Bonnie Foerster calls Beverly Grossaint her soul mate.

“I was born for her, and she was born for me,” Foerster, 74, told 3rd District Judge Patrick Corum on Tuesday.

From the time they met in New York in 1968, until Grossaint’s death in May in Salt Lake City at age 82, “there was never anyone else in my heart,” she said in an interview.

And, as of Tuesday, thanks to Corum’s ruling, Foerster and Grossaint are married in the eyes of the law.

“I’m numb from happiness. I’m married,” Foerster said through tears outside Corum’s courtroom after the ruling. “I’m a married woman. I’ve waited 50 years.”

Foerster’s lawyer, Roger Hoole, told Corum that having a marriage made legal after the death of one party, though rare, is not unprecedented.

“An unsolemnized marriage can be recognized, even involving a deceased person,” Hoole said, such as in common-law marriages.

Foerster met Grossaint in January 1968 in New York City under unhappy circumstances: Foerster was escaping an abusive husband. When Grossaint first saw her, Foerster had broken ribs and was wearing dark glasses to hide black eyes.

“Two seconds [after we were introduced], she came back and told me to take the damn sunglasses off,” Foerster said. When she did, “[Beverly] said, ‘I can see your soul.’ And I fell in love. I looked into her blue eyes, and I fell in love.”

The two moved in together shortly after that meeting, back when most of society shunned lesbian and gay couples. They weren’t quiet about it, either, Foerster said. “You have to stand up for what’s right."

Foerster said she and Grossaint, a proud veteran of the Women’s Army Corps, marched in the first gay pride parade in New York City in 1970.

“We had people throw garbage at us,” Foerster told the judge. “We went home, took showers and got clean. Those people still have garbage in their hands.”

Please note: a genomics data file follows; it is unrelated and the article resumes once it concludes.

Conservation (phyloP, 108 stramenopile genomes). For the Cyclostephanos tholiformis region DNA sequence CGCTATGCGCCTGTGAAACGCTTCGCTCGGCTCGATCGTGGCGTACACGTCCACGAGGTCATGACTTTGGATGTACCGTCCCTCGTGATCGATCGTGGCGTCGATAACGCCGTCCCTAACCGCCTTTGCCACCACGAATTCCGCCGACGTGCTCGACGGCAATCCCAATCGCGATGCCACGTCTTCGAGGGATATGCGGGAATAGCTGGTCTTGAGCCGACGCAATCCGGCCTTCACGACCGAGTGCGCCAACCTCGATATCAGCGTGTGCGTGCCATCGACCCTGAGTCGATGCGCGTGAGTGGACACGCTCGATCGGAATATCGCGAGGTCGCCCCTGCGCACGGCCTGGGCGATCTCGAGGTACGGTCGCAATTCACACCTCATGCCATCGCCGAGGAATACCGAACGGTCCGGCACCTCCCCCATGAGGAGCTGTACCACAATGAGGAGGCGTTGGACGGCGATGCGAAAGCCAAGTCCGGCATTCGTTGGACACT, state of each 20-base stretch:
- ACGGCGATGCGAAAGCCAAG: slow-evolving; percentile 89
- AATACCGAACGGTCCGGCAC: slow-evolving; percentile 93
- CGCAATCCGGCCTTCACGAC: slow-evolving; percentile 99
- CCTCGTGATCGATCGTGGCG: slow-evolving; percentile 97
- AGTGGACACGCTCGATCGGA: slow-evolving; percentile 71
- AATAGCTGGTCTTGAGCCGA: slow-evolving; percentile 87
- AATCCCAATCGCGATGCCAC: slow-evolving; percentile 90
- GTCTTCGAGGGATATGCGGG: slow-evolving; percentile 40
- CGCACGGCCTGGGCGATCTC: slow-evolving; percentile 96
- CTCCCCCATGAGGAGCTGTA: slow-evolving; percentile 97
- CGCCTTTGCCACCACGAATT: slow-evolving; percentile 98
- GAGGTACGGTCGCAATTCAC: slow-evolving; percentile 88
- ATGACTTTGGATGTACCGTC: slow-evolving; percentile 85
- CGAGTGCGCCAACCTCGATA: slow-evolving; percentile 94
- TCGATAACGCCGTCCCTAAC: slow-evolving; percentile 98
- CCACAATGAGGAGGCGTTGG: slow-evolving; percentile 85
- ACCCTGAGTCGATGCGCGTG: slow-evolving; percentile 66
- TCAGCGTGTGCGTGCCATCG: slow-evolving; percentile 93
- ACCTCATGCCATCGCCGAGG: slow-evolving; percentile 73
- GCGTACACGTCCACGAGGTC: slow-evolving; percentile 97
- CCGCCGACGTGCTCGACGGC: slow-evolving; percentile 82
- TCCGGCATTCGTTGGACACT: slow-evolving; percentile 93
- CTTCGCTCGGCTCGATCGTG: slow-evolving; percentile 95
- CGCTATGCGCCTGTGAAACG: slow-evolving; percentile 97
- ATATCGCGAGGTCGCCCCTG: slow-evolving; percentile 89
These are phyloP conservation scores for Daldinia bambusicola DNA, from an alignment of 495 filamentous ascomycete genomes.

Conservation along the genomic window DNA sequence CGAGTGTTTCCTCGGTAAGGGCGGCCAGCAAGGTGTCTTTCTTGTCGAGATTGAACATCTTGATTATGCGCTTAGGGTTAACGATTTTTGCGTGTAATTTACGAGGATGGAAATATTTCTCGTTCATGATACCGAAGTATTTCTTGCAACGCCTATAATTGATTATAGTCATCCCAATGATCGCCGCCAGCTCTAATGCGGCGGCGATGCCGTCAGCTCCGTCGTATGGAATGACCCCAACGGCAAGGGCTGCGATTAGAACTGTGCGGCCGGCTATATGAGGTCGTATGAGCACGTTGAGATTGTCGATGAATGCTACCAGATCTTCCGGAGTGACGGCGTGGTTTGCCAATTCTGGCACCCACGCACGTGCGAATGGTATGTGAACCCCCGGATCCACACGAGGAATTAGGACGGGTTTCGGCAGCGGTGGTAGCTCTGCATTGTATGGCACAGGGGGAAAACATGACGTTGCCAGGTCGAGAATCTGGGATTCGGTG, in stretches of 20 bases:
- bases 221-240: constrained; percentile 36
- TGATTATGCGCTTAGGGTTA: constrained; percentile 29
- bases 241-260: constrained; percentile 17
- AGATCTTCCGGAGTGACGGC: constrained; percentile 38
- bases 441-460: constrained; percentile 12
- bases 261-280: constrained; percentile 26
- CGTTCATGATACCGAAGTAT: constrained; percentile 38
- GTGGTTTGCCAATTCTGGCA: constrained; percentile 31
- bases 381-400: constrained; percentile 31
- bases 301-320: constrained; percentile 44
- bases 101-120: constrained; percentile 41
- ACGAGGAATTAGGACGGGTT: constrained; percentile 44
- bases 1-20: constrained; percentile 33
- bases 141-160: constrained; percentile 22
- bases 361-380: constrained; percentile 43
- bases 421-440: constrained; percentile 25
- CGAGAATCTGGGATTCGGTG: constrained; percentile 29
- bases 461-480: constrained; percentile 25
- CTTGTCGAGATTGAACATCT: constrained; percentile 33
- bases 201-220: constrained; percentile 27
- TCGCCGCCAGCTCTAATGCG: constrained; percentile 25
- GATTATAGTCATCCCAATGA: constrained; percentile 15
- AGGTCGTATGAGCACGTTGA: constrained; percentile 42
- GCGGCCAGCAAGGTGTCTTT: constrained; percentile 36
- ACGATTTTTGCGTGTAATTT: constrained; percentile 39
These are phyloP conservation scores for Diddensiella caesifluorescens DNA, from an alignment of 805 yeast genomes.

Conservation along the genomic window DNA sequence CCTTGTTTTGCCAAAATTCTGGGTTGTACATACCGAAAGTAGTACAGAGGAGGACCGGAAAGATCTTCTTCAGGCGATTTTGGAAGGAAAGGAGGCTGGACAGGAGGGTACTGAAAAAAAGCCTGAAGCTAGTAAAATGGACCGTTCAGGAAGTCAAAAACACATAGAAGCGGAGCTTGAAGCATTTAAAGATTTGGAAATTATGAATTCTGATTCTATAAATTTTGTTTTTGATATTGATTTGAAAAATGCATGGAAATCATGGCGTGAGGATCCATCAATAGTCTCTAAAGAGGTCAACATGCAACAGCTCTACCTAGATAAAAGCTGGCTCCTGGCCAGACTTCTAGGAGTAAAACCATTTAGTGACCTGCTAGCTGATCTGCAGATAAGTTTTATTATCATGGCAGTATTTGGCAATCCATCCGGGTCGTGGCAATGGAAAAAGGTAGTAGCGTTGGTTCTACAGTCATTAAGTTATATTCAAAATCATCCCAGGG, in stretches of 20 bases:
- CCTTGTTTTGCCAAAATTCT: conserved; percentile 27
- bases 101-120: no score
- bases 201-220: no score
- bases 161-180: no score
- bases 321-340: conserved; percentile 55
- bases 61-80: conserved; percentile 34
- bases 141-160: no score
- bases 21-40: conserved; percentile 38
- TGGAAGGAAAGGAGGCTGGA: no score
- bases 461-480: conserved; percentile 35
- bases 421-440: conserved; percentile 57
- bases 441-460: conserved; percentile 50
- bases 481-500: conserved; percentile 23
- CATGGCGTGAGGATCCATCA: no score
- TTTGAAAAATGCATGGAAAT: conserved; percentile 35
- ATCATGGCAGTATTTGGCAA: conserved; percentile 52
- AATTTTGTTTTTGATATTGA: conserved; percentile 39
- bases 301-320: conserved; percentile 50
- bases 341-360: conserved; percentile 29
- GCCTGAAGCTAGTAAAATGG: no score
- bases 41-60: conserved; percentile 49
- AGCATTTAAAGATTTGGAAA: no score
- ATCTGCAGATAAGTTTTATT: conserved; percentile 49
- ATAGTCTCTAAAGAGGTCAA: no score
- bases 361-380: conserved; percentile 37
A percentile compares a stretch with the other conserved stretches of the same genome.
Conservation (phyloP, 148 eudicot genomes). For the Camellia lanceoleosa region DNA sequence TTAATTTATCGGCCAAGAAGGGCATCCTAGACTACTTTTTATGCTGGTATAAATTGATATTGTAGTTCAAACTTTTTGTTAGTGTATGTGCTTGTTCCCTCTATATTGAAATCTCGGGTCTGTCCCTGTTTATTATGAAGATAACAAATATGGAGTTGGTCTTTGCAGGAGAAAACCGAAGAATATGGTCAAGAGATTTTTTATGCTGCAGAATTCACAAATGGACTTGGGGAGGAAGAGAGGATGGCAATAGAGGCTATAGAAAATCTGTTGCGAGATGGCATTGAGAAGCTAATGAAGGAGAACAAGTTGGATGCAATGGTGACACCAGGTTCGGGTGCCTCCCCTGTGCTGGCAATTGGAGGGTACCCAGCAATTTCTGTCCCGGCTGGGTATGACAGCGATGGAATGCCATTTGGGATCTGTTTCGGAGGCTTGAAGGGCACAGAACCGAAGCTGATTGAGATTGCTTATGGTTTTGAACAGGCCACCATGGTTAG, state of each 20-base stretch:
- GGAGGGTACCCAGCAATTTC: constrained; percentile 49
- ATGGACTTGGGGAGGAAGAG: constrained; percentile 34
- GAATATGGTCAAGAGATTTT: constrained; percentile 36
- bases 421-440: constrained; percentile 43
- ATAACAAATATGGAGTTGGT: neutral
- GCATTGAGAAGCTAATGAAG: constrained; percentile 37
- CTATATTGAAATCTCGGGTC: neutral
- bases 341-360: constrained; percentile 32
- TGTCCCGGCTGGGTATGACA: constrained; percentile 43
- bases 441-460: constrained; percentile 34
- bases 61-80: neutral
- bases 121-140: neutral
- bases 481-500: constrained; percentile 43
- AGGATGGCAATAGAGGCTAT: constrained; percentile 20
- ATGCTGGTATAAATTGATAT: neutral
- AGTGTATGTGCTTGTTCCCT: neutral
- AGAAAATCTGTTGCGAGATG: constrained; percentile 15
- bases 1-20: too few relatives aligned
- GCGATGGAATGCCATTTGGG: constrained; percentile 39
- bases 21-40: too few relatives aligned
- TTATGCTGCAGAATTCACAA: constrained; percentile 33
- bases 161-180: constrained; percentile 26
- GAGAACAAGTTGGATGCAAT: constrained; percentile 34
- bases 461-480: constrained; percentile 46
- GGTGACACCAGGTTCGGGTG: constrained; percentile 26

The couple moved to Utah in 1979 to be near Grossaint’s ailing mother. “Thirty-nine years later, we’re still here,” Foerster said. Like many widows and widowers, Foerster continues to refer to her partner in the present tense, even though Grossaint died in May — “May 27th, at 5:45 p.m.,” as Foerster recites.

Foerster did the laundry, and Grossaint did the yardwork. They took turns cooking. Grossaint worked for the Utah Public Service Commission for many years, while Foerster worked at an insurance company until 1988, when she was put on disability for back problems and worsening eyesight.

For much of the past 30 years, Grossaint was Foerster’s caretaker. She has had 29 back surgeries, survived breast and cervical cancer, and endured macular degeneration that has left her legally blind. Foerster also suffers from osteomyelitis, a rare bone infection, and, in April 2016, had to have both legs amputated above the knee.

Grossaint’s health problems — emphysema and chronic heart failure — meant “I was her caregiver for the last three years,” Foerster said.

She said it was because of those health issues, and the fear that their marital status would interfere with Foerster’s Medicaid, that they never married when it became legal for LGBTQ couples to do so.

The only question Corum didn’t settle in Tuesday’s hearing was the date that Foerster could consider herself and Grossaint married.

The petition, filed by Hoole, set a date for June 26, 2015 — the day the U.S. Supreme Court made same-sex marriage legal nationwide in the case of Obergefell v. Hodges. Corum suggested the date could be set at Dec. 20, 2013, the day U.S. District Judge Robert Shelby ruled for the plaintiffs in Kitchen v. Herbert, legalizing gay marriage in Utah.

Corum commented that the effective date could be pushed back to 1968, when Foerster and Grossaint began to live together, but “that makes it [legally] messier than it needs to be.”

Corum’s ruling went by so fast, he had to stop and tell Foerster, “It means it’s done.” The judge walked from the bench to give Foerster, in her wheelchair, a congratulatory hug. “There’s no bailiff here,” Corum said. “Don’t tell anybody.”

Hoole wheeled a tearful Foerster, holding two tiny rainbow flags, from the courtroom. The only “wedding” guest — Rob Moolman, executive director of the Utah Pride Center — gave her a bouquet of flowers.

Foerster declared, “I’m an old bride, but I’m a happy one.”